by Sheldon Birnie
Jesus rip-roarin’ Christ, how come nobody told me about the Bottle Rockets until today? Has my head been so far up my ass that maybe somebody did tell me, and I either forgot or didn’t bother to check them out? What the sweet fuck?
Josh down at Bloodshot Records in the Windy City sent me an email this morning asking me, essentially, why I’d slept on an earlier email regarding Bloodshot’s reissues of the St Louis, MO, roots rockers’ first two albums. I honestly can’t recall reading his first email, which leads me to believe that my head has indeed been up my ass for quite some time.
The Bottle Rockets came out of Missouri roaring in the early 1990s, setting the stage for the roots rock scene — Drive-By Truckers, Lucero, Old 97s, Jonny Fritz, et al — I dig so much today, 20+ years down the line. I wasn’t two tunes into their self-titled 1993 debut when I said to myself, “Sweet fuck, this shit is pure gold!”
Singing about classic heartland themes of small town despair, boozing, drugging, grinding the gears, all set to a soundtrack as much inspired by Springsteen as the Clash, this kinda stuff sounds the way Mellencamp’s Scarecrow would have sounded like if Sub Pop had put it out and the Coug didn’t give two-shits about Top 40 hits.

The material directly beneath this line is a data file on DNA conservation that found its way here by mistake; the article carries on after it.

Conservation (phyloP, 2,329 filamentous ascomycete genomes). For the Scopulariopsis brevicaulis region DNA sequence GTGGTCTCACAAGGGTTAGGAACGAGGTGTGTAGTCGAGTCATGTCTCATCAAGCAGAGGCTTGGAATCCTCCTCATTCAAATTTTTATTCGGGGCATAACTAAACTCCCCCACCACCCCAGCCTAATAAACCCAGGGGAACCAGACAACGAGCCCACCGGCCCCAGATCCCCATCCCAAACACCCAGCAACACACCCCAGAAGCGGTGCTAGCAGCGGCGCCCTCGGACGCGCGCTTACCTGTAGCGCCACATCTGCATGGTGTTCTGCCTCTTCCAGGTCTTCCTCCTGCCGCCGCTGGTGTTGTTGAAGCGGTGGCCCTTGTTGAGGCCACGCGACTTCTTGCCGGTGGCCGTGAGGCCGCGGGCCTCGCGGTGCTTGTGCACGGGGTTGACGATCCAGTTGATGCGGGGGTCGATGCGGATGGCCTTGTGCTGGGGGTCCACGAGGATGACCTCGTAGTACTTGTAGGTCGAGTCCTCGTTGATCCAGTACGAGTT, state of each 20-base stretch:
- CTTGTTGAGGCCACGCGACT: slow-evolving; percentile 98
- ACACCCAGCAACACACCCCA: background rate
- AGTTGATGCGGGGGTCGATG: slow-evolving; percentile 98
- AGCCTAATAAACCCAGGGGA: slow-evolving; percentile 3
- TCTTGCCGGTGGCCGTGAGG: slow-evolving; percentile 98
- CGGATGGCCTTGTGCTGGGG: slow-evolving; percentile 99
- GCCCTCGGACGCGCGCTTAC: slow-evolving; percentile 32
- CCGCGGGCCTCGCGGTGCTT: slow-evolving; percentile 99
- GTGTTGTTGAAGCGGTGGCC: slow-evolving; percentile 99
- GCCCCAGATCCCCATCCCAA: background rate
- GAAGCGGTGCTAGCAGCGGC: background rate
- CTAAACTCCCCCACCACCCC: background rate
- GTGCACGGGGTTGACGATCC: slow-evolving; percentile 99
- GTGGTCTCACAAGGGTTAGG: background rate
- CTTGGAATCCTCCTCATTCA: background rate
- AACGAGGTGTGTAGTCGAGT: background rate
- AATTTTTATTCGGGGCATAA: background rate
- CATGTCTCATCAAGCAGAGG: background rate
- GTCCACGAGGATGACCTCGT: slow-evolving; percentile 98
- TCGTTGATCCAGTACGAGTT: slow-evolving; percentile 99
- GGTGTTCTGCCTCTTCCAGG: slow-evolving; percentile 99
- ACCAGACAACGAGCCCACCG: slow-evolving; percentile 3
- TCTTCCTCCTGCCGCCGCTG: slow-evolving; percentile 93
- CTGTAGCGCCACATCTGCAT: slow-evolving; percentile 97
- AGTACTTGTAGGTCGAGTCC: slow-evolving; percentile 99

Their 1994 follow up The Brooklyn Side — rereleased by a major label in 1995 — picks up where the eponymous debut left off, cranking the grit up to 11 with Crazy Horse inspired rockers and rustic Americana ditties about welfare queens and sunday afternoon football.
Both of these recent reissues comes chock full of what you’d expect from 20th anniversary reissues: demos, alternate takes, and live tracks. While these are awesome add ons, and vital for completists, simply introducing this great catalogue of music to young(ish) fans is worth its weight in gold. I can’t stop giving my goddamn head a shake that I wasn’t hip to this shit years ago. I guess I got some making up for lost time to do? I’d suggest you do the same.